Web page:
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New Postal Service plan considers idea of Grand Forks mail center absorbing Devils Lake's

The U.S. Postal System is considering a plan that would keep the Grand Forks mail processing center open but close its Devils Lake center, merging the two operations.

Devils Lake Post Office exterior
The old Post Office in Devils Lake (Herald photo by Eric Hylden)

The U.S. Postal System is considering a plan that would keep the Grand Forks mail processing center open but close its Devils Lake center, merging the two operations.

The USPS announced Monday that it has begun the evaluation process for the plan.

Pete Nowacki, the Minneapolis-based spokesman for the Postal Service for the Dakotas, said that the new plan did not mean the Grand Forks center was off the table for closing as part of a cost-saving plan to eliminate 252 of 487 processing centers nationwide.

"It's entirely possible that it could all go to Fargo," he said. "We're always looking at the network as a whole and looking for savings where we can find them."

The postal service is not leaning toward one option over the other, Nowacki said.


A spokesman for Sen. John Hoeven, R-N.D., said that the postal system's Dakota District Office in Sioux Falls, S.D., told the senator Monday that the review of the Grand Forks facility is on hold for now.

"What we've done is we've managed to get them to take another look here," said spokesman Don Canton. "Grand Forks at this point is on hold to even move through the process."

Mergers and savings

The Postal Service announced earlier this month that it would proceed with the consolidation plan that could merge the Grand Forks and Devils Lake centers with Fargo's and Minot's with Bismarck's. The plan could also combine Duluth's operations with St. Paul's.

It has already made a decision to merge Bemidji's center with St. Cloud's, unless that center is merged with the one in Minneapolis, Nowacki said.

According to a statement by the postal service, the consolidation of the two facilities would save $220,911 a year in operations, maintenance and transportation costs.

The merger of the Devils Lake center with Grand Forks' would eliminate one of 15 jobs in Devils Lake, Nowacki said. Under the Postal Service's contract with employees, workers are guaranteed jobs in the postal system, but not necessarily where they live.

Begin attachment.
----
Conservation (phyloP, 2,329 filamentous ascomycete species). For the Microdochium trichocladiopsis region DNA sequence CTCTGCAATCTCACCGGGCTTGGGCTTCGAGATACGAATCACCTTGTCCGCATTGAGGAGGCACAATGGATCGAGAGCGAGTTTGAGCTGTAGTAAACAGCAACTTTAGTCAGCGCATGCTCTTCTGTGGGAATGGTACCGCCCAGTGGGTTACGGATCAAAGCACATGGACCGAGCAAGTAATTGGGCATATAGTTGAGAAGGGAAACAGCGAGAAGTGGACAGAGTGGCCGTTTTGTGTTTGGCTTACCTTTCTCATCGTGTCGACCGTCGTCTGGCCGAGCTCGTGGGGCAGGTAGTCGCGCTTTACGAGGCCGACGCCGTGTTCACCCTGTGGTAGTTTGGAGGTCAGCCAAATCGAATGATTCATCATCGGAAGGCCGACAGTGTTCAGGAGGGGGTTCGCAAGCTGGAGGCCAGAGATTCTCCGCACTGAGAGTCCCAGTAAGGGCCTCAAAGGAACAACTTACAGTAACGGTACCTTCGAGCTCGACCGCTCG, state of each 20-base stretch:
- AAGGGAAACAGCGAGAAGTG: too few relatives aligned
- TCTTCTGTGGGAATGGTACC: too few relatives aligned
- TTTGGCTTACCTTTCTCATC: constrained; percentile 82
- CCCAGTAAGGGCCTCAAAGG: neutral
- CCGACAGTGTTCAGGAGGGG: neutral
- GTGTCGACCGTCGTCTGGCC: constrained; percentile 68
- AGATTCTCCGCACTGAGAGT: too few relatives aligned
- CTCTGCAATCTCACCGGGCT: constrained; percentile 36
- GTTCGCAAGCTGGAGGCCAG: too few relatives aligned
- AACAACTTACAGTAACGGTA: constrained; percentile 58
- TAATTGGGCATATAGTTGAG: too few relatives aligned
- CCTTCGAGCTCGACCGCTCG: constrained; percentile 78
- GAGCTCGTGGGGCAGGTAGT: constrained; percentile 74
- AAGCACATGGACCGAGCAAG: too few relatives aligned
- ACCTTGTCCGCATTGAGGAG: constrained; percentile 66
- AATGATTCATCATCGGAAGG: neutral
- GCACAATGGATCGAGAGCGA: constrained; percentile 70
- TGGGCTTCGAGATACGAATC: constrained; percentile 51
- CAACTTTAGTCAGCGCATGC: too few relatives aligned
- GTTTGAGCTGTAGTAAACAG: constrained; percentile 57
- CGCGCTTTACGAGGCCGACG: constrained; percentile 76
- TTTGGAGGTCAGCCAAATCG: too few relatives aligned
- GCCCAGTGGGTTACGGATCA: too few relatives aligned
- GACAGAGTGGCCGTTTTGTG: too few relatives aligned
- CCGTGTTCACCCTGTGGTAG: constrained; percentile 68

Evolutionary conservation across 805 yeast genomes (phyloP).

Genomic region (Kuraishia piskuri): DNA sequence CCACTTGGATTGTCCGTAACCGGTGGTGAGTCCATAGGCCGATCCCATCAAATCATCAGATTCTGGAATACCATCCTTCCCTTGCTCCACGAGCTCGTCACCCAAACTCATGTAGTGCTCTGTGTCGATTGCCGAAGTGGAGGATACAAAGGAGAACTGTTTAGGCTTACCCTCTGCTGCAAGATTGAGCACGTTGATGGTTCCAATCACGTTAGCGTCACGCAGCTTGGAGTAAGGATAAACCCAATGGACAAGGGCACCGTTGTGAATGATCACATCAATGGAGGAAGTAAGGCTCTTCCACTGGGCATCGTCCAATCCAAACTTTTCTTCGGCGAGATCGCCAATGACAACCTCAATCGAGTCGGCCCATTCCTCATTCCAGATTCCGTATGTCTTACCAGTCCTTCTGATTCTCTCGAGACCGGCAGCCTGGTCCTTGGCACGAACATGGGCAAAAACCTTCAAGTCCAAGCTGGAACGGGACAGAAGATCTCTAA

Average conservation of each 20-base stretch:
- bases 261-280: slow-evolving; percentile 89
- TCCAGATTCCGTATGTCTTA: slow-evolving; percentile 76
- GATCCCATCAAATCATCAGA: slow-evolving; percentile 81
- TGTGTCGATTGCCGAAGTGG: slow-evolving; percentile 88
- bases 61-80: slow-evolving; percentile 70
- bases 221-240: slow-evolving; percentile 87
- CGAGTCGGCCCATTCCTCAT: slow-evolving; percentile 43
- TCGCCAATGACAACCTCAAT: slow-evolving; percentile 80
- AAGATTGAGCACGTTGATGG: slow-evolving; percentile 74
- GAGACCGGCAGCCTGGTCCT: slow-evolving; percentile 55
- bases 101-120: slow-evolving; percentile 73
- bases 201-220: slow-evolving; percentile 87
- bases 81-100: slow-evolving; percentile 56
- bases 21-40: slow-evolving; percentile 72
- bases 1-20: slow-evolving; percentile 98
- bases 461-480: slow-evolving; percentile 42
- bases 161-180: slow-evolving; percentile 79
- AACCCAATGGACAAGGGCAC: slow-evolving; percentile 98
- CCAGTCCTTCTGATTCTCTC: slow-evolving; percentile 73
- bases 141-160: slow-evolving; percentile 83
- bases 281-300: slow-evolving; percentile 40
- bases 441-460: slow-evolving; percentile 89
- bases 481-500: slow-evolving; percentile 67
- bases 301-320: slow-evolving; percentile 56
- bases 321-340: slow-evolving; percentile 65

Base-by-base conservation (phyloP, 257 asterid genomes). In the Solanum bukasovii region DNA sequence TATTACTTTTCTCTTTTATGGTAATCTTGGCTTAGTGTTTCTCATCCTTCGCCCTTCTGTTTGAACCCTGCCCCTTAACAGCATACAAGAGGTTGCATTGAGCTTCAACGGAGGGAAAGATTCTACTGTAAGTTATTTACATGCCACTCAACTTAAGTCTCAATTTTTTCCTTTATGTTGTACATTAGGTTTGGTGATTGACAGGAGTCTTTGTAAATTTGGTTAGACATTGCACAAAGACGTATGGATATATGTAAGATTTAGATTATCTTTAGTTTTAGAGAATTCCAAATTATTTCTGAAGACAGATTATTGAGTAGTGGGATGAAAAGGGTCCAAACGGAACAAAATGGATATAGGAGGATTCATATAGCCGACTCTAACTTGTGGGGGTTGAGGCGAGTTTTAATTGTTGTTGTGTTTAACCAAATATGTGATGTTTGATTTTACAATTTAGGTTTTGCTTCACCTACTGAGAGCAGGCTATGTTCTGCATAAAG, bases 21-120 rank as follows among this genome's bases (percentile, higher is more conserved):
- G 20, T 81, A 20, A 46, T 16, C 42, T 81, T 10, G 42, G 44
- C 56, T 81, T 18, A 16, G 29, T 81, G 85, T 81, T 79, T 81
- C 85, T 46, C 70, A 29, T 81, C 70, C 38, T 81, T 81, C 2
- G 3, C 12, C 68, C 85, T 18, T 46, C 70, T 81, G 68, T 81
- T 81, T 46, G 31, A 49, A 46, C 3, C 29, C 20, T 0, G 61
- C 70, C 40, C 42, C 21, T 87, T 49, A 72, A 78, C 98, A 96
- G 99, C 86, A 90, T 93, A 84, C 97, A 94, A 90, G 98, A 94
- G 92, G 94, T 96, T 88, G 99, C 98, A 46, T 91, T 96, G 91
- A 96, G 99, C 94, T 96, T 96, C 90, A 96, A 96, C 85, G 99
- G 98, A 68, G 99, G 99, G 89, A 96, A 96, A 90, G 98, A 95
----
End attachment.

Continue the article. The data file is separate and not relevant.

Brock Engstrom, North Dakota's representative with the National Postal Mailhandlers Union, said that employees whose jobs are moved would have the choice of moving with them or taking other jobs.


Engstrom said that his union had little say in the consolidation process or leverage with the Postal Service.

"They don't actually ask us for our advice," he said.

Public meetings

The Postal Service is scheduling meetings in affected towns for the public to comment on the plans. Engstrom said that his union encourages the public to attend those events, but usually does not participate. A meeting in Devils Lake is scheduled for 7 p.m. Jan. 4 in Devils Lake High School.

No meetings have been scheduled yet for Grand Forks processing center. Nowacki said that should not be an indication that the facility is out of consideration for closure.

"I don't think we can say that any move is definitely off the table at this point," Nowacki said.

The Postal Service has stated that it will not close any facilities before May 15, though decisions on facilities could be announced earlier.

Reach Bjorke at (701) 780-1117; (800) 477-6572, ext. 117; or send e-mail to cbjorke@gfherald.com . Herald staff writer Ryan Johnson contributed to this report.


Envelope at U.S. Post Office
A first class envelope is shown at a U.S. Post Office in San Jose, Calif., Monday, Dec. 5, 2011. Unprecedented cuts planned by the cash-strapped U.S. Postal Service would slow first-class delivery next spring and, for the first time in 40 years, eliminate the chance for stamped letters to arrive the next day. (AP Photo/Paul Sakuma)

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